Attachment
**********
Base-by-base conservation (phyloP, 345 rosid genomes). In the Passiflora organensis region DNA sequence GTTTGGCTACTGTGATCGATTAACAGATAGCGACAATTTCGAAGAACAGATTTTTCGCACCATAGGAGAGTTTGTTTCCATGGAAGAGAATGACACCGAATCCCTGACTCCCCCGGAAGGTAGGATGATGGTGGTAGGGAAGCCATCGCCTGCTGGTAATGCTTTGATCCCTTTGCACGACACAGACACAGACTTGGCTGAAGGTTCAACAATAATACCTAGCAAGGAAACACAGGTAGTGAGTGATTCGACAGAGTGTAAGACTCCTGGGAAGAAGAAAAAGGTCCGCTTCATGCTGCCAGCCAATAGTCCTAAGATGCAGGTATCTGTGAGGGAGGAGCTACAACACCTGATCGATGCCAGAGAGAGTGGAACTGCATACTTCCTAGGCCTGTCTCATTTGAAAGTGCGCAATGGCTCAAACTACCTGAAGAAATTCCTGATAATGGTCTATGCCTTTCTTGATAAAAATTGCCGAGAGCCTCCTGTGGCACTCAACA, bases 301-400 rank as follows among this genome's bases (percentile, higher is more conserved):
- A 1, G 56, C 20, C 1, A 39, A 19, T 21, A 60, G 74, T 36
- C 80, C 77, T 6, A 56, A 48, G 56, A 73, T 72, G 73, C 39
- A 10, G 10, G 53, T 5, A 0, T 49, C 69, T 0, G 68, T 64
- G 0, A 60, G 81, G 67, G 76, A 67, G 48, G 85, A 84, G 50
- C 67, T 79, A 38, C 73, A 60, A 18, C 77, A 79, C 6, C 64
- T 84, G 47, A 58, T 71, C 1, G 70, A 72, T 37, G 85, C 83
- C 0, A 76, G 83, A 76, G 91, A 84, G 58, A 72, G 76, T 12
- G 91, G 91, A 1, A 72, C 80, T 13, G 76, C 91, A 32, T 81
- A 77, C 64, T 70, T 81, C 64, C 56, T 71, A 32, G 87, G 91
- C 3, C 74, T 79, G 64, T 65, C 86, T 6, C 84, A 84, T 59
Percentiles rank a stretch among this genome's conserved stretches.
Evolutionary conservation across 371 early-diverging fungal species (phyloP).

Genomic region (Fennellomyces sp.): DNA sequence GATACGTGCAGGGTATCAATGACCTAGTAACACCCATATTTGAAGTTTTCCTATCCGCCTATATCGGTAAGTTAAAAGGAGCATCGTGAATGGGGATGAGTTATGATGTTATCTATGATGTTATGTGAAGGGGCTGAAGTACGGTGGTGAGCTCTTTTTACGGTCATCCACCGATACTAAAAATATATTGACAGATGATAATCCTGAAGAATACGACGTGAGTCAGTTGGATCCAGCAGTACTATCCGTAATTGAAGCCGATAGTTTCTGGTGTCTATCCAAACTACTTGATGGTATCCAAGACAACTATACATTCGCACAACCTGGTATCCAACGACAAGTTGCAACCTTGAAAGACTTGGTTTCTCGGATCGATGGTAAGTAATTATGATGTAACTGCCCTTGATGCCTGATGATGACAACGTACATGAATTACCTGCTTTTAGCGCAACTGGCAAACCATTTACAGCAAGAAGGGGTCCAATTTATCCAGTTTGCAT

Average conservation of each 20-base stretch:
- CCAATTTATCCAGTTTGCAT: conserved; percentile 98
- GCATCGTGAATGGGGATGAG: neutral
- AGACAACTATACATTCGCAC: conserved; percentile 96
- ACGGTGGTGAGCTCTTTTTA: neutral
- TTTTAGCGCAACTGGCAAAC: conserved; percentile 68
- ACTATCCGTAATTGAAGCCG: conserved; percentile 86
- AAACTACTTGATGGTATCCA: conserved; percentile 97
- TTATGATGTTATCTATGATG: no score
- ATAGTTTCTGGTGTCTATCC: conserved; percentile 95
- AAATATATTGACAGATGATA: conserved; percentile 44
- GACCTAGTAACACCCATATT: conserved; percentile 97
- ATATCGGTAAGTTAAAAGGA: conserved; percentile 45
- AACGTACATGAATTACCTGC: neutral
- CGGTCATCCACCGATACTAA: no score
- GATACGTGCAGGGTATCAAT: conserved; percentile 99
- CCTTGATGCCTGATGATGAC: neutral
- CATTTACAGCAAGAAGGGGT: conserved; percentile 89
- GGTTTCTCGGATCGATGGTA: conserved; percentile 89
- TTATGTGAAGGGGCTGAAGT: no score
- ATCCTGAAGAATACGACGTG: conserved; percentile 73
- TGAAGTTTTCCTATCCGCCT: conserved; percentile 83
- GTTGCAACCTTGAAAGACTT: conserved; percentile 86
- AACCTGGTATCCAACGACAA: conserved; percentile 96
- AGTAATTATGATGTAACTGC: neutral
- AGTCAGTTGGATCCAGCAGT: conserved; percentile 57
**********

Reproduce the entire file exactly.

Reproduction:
Base-by-base conservation (phyloP, 345 rosid genomes). In the Passiflora organensis region DNA sequence GTTTGGCTACTGTGATCGATTAACAGATAGCGACAATTTCGAAGAACAGATTTTTCGCACCATAGGAGAGTTTGTTTCCATGGAAGAGAATGACACCGAATCCCTGACTCCCCCGGAAGGTAGGATGATGGTGGTAGGGAAGCCATCGCCTGCTGGTAATGCTTTGATCCCTTTGCACGACACAGACACAGACTTGGCTGAAGGTTCAACAATAATACCTAGCAAGGAAACACAGGTAGTGAGTGATTCGACAGAGTGTAAGACTCCTGGGAAGAAGAAAAAGGTCCGCTTCATGCTGCCAGCCAATAGTCCTAAGATGCAGGTATCTGTGAGGGAGGAGCTACAACACCTGATCGATGCCAGAGAGAGTGGAACTGCATACTTCCTAGGCCTGTCTCATTTGAAAGTGCGCAATGGCTCAAACTACCTGAAGAAATTCCTGATAATGGTCTATGCCTTTCTTGATAAAAATTGCCGAGAGCCTCCTGTGGCACTCAACA, bases 301-400 rank as follows among this genome's bases (percentile, higher is more conserved):
- A 1, G 56, C 20, C 1, A 39, A 19, T 21, A 60, G 74, T 36
- C 80, C 77, T 6, A 56, A 48, G 56, A 73, T 72, G 73, C 39
- A 10, G 10, G 53, T 5, A 0, T 49, C 69, T 0, G 68, T 64
- G 0, A 60, G 81, G 67, G 76, A 67, G 48, G 85, A 84, G 50
- C 67, T 79, A 38, C 73, A 60, A 18, C 77, A 79, C 6, C 64
- T 84, G 47, A 58, T 71, C 1, G 70, A 72, T 37, G 85, C 83
- C 0, A 76, G 83, A 76, G 91, A 84, G 58, A 72, G 76, T 12
- G 91, G 91, A 1, A 72, C 80, T 13, G 76, C 91, A 32, T 81
- A 77, C 64, T 70, T 81, C 64, C 56, T 71, A 32, G 87, G 91
- C 3, C 74, T 79, G 64, T 65, C 86, T 6, C 84, A 84, T 59
Percentiles rank a stretch among this genome's conserved stretches.
Evolutionary conservation across 371 early-diverging fungal species (phyloP).

Genomic region (Fennellomyces sp.): DNA sequence GATACGTGCAGGGTATCAATGACCTAGTAACACCCATATTTGAAGTTTTCCTATCCGCCTATATCGGTAAGTTAAAAGGAGCATCGTGAATGGGGATGAGTTATGATGTTATCTATGATGTTATGTGAAGGGGCTGAAGTACGGTGGTGAGCTCTTTTTACGGTCATCCACCGATACTAAAAATATATTGACAGATGATAATCCTGAAGAATACGACGTGAGTCAGTTGGATCCAGCAGTACTATCCGTAATTGAAGCCGATAGTTTCTGGTGTCTATCCAAACTACTTGATGGTATCCAAGACAACTATACATTCGCACAACCTGGTATCCAACGACAAGTTGCAACCTTGAAAGACTTGGTTTCTCGGATCGATGGTAAGTAATTATGATGTAACTGCCCTTGATGCCTGATGATGACAACGTACATGAATTACCTGCTTTTAGCGCAACTGGCAAACCATTTACAGCAAGAAGGGGTCCAATTTATCCAGTTTGCAT

Average conservation of each 20-base stretch:
- CCAATTTATCCAGTTTGCAT: conserved; percentile 98
- GCATCGTGAATGGGGATGAG: neutral
- AGACAACTATACATTCGCAC: conserved; percentile 96
- ACGGTGGTGAGCTCTTTTTA: neutral
- TTTTAGCGCAACTGGCAAAC: conserved; percentile 68
- ACTATCCGTAATTGAAGCCG: conserved; percentile 86
- AAACTACTTGATGGTATCCA: conserved; percentile 97
- TTATGATGTTATCTATGATG: no score
- ATAGTTTCTGGTGTCTATCC: conserved; percentile 95
- AAATATATTGACAGATGATA: conserved; percentile 44
- GACCTAGTAACACCCATATT: conserved; percentile 97
- ATATCGGTAAGTTAAAAGGA: conserved; percentile 45
- AACGTACATGAATTACCTGC: neutral
- CGGTCATCCACCGATACTAA: no score
- GATACGTGCAGGGTATCAAT: conserved; percentile 99
- CCTTGATGCCTGATGATGAC: neutral
- CATTTACAGCAAGAAGGGGT: conserved; percentile 89
- GGTTTCTCGGATCGATGGTA: conserved; percentile 89
- TTATGTGAAGGGGCTGAAGT: no score
- ATCCTGAAGAATACGACGTG: conserved; percentile 73
- TGAAGTTTTCCTATCCGCCT: conserved; percentile 83
- GTTGCAACCTTGAAAGACTT: conserved; percentile 86
- AACCTGGTATCCAACGACAA: conserved; percentile 96
- AGTAATTATGATGTAACTGC: neutral
- AGTCAGTTGGATCCAGCAGT: conserved; percentile 57